Catholic men urged to 'go to St. Joseph' for help, guidance
Heaven is not for cowards, and Catholic men “perhaps more than ever before” need to look to St. Joseph for help, guidance and inspiration.
The “go to Joseph” challenge was issued by Bishop Daniel R. Jenky, CSC, at a Mass attended by nearly 700 men from throughout the diocese taking part in the “A Call to Catholic Men of Faith” events in Peoria on May 1.
“Joseph did not always understand everything that happened to him, but he never stopped trusting and believing in God,” said Bishop Jenky, who had just accompanied the men on a one-mile walk through the city’s downtown streets. (See the YouTube link above for a video slideshow from the event and a four-minute excerpt from Bishop Jenky’s message to the men.)
The public demonstration in support of faith, family, and the priesthood has been held annually since 2004 in response to a call from Bishop Jenky for Catholics to “rise up” and defend the church from cultural attacks.
This year’s event -- held on the feast of St. Joseph the Worker -- began at the Peoria riverfront and led to St. Mary’s Cathedral, where the men prayed the rosary prior to an 11 a.m. Mass.
“Unlike so many of us today, Joseph never went back on his promises or withdrew from his commitments,” said Bishop Jenky, principal celebrant and homilist. Looking out over a packed cathedral, the bishop said the church needs “high octane men” willing to fulfill “sacred roles” in their families, communities, parishes and workplaces.
But to be successful, he stressed, the “army of the Lord” has to know and follow its leader.
“This annual Men’s March,” said the bishop, “will not help those we say we love, or build up the unity and peace of the (church), unless each one of us, just like St. Joseph, also determines to do without any compromise what God has commanded,” said Bishop Jenky.
THE POWER OF FASTING
One under-utilized “game-changing weapon” for God’s army is fasting, said Father Thomas Holloway, who addressed the men at the riverfront gathering prior to the walk.
Defining fasting as “refraining from food for a definite period of time for a specific purpose,” Father Holloway said the biblical practice can “move God’s hand” to accomplish things we can’t on our own. He encouraged fasting for specific intentions, whether it be personal (deliverance from an addiction, healing in marriage, deeper holiness, etc.) or “for the release of God’s power in the life of someone we care about.”
Father Holloway, pastor of St. Dominic’s Parish in Wyoming and St. Augustine’s Parish, St. Augustine, is a former campus minister at the University of Illinois and chaplain of the Fighting Illini football team. He is also a weightlifter, and compared three aspects of weight training to the Christian practices of prayer, sacrificial giving, and fasting.
Prayer is like the bench press in weightlifting, said Father Holloway, in that “everyone does it.” Sacrificial giving is like the squat technique and is done by the “more serious” practitioner.
But fasting is like the dead lift in weight training. It’s difficult, often uncomfortable, and “nobody wants to do it,” he said.
It’s also effective, said Father Holloway, who said fasting has “changed my life and challenged my priesthood.”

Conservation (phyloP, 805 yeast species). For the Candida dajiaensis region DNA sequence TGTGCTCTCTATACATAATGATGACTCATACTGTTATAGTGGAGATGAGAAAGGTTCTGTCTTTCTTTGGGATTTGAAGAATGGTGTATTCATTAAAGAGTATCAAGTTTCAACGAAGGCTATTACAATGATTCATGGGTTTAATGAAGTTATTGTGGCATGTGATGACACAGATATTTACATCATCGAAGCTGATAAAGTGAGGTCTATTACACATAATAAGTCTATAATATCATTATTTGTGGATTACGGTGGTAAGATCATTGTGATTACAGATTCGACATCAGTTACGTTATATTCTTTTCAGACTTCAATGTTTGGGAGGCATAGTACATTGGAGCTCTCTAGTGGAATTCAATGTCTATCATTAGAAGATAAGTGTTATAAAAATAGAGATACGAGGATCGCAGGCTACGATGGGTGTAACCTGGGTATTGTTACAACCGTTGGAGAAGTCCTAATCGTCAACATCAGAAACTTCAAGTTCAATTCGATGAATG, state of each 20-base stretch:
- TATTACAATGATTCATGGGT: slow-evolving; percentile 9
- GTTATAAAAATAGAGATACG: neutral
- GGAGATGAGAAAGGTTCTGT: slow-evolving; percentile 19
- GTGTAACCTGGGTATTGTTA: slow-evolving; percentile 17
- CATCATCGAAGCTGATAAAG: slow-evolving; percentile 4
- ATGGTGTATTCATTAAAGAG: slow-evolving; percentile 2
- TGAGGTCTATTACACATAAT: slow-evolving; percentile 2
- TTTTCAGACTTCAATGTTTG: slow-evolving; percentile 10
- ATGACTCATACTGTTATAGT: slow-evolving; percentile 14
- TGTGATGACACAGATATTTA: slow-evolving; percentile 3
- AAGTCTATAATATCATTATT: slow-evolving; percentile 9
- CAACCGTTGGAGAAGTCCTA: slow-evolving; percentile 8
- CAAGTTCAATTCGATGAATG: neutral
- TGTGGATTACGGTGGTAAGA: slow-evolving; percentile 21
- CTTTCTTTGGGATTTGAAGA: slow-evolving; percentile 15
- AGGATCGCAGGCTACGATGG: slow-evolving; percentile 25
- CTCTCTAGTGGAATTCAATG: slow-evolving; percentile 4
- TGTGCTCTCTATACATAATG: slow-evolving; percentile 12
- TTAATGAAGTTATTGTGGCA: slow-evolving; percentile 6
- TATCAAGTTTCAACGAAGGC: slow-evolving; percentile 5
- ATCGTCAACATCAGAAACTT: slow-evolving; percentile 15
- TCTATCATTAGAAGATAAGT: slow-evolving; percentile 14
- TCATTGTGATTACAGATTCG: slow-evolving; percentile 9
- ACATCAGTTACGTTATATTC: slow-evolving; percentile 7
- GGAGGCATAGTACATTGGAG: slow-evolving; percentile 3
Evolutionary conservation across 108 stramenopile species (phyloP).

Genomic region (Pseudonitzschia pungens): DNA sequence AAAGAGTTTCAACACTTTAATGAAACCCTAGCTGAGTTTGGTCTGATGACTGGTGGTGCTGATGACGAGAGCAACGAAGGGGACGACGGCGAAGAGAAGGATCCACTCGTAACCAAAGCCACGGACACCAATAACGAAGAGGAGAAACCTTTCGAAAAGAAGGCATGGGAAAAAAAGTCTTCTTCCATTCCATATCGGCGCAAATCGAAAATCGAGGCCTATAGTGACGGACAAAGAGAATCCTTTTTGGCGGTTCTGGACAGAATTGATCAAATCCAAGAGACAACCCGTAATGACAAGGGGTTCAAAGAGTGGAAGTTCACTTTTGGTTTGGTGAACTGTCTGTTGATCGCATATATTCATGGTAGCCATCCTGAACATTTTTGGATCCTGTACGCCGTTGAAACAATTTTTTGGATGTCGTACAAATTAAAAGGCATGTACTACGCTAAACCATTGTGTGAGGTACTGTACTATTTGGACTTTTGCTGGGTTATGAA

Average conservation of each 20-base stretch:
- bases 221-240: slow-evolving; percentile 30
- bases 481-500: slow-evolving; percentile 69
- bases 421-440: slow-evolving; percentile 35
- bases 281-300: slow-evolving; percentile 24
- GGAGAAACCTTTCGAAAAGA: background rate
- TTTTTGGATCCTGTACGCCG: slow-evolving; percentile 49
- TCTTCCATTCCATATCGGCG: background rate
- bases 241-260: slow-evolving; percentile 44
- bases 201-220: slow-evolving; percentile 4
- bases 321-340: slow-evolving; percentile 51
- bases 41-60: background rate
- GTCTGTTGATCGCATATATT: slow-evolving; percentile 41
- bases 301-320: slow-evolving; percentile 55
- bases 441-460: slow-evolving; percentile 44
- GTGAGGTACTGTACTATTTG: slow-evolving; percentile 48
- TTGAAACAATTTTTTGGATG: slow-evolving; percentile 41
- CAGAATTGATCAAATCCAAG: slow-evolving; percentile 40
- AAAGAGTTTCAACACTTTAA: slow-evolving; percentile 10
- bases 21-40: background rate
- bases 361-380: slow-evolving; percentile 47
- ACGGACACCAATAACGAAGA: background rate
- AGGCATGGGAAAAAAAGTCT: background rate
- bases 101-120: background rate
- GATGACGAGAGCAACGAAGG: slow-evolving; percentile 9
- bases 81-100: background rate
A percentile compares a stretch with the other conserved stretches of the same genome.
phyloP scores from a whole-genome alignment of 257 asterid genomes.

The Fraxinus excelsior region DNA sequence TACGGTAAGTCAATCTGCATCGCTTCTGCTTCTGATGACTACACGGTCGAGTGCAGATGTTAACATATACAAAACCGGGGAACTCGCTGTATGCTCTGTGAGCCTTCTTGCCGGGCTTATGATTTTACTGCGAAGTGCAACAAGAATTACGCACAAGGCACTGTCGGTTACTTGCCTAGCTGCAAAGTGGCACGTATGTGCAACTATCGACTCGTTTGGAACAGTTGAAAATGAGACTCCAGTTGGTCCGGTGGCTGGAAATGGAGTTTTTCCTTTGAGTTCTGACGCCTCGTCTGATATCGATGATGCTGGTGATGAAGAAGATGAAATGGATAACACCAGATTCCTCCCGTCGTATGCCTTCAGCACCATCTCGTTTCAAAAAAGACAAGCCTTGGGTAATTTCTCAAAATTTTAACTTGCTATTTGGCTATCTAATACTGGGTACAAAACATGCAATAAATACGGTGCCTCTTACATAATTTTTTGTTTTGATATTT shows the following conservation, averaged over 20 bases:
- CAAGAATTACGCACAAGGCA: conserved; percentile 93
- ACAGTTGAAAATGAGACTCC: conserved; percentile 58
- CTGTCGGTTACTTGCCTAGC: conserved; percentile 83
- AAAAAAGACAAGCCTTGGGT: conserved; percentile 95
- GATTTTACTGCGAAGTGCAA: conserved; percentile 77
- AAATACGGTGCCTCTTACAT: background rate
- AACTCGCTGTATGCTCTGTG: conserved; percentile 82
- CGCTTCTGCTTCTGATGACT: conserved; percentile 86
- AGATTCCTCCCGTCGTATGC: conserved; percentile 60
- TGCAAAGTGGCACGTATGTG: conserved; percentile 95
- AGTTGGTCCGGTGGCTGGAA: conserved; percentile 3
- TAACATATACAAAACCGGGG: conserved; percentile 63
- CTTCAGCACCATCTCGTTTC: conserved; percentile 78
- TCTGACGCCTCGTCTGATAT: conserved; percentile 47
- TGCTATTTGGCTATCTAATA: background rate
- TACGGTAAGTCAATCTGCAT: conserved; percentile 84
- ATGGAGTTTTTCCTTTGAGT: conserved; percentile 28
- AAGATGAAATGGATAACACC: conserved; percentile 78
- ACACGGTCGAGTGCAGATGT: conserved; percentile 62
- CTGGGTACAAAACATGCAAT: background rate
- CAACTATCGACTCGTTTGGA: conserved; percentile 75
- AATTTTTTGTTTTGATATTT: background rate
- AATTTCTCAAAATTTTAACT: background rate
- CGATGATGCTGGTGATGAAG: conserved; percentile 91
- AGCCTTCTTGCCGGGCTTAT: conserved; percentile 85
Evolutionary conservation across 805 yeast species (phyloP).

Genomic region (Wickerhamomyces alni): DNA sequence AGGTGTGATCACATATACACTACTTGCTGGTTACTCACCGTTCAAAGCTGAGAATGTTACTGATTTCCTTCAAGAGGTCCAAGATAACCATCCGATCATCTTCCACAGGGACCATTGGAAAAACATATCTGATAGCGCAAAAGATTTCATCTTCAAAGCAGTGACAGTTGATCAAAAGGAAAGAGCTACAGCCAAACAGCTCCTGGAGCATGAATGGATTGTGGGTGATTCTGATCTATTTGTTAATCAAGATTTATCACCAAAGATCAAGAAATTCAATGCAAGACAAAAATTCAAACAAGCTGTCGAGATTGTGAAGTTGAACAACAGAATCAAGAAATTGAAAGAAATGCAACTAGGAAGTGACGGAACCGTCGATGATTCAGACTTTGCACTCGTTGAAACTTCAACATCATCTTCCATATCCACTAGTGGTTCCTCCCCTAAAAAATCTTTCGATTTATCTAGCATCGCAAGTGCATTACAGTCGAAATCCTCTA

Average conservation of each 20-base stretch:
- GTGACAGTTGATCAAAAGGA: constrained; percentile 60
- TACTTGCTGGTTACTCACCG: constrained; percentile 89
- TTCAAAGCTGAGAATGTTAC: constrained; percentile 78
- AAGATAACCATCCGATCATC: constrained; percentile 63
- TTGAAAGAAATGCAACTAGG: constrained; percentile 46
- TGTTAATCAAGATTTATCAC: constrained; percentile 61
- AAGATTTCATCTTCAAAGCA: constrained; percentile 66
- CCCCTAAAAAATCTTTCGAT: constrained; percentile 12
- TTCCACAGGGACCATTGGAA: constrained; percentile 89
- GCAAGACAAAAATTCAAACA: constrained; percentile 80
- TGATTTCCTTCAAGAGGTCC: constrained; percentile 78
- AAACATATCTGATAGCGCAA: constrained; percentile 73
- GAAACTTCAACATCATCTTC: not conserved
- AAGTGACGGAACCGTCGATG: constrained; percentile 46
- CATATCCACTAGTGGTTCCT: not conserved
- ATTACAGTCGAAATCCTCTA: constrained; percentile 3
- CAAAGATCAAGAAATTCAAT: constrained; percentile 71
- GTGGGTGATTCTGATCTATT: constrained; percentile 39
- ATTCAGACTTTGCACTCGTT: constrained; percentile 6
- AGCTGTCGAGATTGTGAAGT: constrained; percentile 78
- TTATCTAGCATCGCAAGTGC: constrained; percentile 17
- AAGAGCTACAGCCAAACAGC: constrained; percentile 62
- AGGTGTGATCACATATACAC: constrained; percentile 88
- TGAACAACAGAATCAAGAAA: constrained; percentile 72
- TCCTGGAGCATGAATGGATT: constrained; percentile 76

“Every significant spiritual leap in my life was accomplished by fast,” he said. “I credit my parents with fasting me out of spiritual darkness.”
There’s never a convenient time to fast, so “don’t wait for it,” he told the men. He challenged them against settling for the “minimal” fasting requirements during Lent or the hour before Mass.
Also speaking at the riverfront was Father Jerry Logan, who emphasized in brief remakrs that “the vocation of all men is the protection of children.” He led the men in the Litany of St. Joseph. Father Logan is pastor of Sacred Heart Parish, Annawan, St. Mary’s, Hooppole, and St. Patrick’s, Sheffield.
Because this year’s “A Call to Catholic Men of Faith” took place during the Year for Priests, each participant received a blessed medallion featuring St. John Vianney, the patron of priests. Members of St. John Vianney Parish in Cambridge carried the identifying banners at the start of the march.
Near the end of Mass, Bishop Jenky invited the assembly of men to show their appreciation for all priests of the diocese who were represented by about a dozen concelebrants. The men responded with a prolonged standing ovation.
The bishop also expressed his gratitude to the day’s participants, saying “your presence builds up my faith.”
That works both ways, said men interviewed by The Catholic Post.
“It’s a time to show my faith and see other men who have the same faith,” said Doug Madar, a member of Christ the King Parish in Moline who was accompanied for the third year in a row by his grandson, Jeffrey Parker, a fourth grader who is an altar server at Christ the King.
“He looks forward to it each year,” said Madar of his grandson, “and reminds me when it’s coming close. How proud I am to walk with him.”
“I get to spend time with my Grandpa and I always get to see Bishop Jenky,” said Jeffrey in explaining his love of the event.
Craig Cooper of Princeville, who brought four of his five sons, said he enjoys the fellowship of the day and is “happy to publicly display our faith.”
The 2010 “A Call to Catholic Men of Faith” was planned by a committee of 20 men from across the diocese under the direction of Tim Roder, director of the diocesan Office of Marriage and Family. The day concluded with a lunch at the Spalding Pastoral Center served with the assistance of the St. Mark’s Parish Men’s Club and the parish’s Boy Scouts.